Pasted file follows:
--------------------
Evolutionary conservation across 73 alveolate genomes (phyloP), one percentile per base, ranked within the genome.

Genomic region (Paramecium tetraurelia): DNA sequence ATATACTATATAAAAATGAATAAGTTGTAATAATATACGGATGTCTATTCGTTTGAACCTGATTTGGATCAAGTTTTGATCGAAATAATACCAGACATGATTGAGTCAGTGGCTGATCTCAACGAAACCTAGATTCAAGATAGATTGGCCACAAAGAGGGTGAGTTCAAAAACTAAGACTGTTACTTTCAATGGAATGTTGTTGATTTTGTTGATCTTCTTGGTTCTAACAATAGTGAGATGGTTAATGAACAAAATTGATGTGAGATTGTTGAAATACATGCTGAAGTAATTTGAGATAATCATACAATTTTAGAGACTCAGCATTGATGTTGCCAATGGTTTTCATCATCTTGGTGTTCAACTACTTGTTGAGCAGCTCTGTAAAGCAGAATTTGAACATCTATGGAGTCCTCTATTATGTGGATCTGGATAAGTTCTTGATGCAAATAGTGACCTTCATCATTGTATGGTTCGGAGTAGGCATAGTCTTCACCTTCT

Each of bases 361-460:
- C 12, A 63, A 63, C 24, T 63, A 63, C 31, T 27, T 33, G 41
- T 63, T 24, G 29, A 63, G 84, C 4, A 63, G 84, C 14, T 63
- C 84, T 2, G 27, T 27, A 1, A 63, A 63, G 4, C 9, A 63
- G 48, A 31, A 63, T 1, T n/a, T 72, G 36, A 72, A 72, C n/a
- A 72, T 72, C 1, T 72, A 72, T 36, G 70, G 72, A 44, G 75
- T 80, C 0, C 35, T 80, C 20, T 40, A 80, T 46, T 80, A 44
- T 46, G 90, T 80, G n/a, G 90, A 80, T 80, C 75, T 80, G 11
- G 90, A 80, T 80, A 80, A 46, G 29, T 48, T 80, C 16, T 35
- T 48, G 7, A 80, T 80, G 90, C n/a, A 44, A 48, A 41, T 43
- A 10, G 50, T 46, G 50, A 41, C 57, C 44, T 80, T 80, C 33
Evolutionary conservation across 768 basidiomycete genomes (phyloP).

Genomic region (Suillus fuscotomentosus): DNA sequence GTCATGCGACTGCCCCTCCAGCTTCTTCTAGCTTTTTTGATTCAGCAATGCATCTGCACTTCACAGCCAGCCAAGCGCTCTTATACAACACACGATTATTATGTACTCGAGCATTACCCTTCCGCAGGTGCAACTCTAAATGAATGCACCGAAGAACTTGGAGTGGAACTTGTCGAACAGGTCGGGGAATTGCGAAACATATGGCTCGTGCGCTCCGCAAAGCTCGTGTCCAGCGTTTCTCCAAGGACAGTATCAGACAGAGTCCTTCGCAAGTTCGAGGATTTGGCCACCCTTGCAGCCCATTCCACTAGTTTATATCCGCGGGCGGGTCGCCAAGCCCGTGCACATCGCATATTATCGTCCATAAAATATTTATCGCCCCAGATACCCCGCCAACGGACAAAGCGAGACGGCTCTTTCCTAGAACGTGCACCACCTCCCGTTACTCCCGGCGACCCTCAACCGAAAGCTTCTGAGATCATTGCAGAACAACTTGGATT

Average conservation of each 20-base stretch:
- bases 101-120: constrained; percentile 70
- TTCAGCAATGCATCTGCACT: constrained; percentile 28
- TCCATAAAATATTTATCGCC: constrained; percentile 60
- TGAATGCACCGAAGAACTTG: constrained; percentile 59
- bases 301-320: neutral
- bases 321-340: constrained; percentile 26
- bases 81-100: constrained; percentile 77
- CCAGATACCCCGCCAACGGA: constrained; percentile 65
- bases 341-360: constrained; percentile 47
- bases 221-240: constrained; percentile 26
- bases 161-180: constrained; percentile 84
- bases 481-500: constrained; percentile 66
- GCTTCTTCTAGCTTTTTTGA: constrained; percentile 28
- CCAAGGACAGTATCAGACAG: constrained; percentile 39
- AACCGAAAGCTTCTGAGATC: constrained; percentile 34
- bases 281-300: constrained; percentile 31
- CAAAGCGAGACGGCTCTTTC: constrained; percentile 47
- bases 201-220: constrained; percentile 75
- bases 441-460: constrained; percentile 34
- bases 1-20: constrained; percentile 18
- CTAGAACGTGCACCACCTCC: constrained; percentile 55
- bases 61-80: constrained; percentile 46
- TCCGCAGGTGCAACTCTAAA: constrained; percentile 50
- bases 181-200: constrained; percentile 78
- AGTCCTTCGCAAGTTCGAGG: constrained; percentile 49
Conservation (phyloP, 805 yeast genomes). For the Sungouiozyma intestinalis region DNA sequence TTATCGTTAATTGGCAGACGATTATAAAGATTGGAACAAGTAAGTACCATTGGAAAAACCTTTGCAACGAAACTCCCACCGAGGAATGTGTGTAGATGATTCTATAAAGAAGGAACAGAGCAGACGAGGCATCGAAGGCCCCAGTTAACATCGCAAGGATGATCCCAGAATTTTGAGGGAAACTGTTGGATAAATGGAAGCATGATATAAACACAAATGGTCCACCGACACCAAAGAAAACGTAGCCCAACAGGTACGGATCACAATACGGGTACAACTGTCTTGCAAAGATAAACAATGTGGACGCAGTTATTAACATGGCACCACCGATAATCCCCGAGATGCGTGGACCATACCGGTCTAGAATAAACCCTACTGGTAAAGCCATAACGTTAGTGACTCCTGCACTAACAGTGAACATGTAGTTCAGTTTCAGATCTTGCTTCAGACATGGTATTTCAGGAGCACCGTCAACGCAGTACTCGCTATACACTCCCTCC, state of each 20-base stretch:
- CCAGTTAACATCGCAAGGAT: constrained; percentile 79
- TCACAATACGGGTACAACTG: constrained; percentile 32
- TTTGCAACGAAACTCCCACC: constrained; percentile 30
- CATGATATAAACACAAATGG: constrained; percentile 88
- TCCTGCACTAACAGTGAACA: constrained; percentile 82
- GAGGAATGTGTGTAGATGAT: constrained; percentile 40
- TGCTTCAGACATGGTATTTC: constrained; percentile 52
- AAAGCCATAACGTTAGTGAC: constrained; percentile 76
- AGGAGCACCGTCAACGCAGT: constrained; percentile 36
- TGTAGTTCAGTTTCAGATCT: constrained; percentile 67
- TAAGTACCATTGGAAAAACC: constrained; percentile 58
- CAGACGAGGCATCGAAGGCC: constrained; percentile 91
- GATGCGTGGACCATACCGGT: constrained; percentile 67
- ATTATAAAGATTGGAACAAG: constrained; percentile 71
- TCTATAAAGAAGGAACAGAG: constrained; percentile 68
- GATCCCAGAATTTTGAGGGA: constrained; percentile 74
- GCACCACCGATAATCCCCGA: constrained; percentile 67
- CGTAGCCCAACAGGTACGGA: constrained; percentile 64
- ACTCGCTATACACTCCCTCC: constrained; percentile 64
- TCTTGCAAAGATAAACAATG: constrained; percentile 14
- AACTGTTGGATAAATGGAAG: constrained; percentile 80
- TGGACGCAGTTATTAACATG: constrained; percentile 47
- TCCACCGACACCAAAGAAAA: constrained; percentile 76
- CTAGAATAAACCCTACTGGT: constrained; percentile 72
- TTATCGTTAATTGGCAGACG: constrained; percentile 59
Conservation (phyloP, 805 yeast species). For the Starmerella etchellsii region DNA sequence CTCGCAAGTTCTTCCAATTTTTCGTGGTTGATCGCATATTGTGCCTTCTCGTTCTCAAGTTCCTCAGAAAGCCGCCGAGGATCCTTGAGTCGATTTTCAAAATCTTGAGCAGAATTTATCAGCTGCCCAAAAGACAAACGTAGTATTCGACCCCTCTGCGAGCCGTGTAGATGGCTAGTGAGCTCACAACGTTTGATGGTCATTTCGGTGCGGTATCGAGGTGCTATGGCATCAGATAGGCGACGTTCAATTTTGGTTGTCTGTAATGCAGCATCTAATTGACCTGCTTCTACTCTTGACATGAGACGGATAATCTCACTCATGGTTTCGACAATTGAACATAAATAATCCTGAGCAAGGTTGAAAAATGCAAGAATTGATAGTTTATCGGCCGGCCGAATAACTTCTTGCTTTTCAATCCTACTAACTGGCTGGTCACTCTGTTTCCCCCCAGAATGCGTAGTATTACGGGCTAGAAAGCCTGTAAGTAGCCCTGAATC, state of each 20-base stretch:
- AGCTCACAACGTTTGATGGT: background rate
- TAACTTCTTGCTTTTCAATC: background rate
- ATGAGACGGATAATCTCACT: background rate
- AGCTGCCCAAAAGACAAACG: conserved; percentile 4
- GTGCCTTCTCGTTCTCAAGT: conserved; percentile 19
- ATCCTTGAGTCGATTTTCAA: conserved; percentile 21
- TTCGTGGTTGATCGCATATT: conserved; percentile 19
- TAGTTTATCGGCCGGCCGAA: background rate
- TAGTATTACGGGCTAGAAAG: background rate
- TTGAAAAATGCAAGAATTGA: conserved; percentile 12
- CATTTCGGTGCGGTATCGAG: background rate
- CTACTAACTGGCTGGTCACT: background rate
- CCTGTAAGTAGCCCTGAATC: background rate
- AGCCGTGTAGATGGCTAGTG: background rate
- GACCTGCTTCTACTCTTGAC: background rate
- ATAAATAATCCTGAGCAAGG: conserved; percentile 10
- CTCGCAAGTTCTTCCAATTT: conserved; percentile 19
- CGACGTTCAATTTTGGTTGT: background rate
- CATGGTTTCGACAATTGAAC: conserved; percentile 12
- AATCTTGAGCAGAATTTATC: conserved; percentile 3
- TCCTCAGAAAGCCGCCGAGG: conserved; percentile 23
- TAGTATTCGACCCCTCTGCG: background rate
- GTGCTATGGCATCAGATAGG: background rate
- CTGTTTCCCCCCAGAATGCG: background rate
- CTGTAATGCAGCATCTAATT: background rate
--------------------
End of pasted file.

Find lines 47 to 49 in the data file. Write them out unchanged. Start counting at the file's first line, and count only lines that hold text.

- TCCTGCACTAACAGTGAACA: constrained; percentile 82
- GAGGAATGTGTGTAGATGAT: constrained; percentile 40
- TGCTTCAGACATGGTATTTC: constrained; percentile 52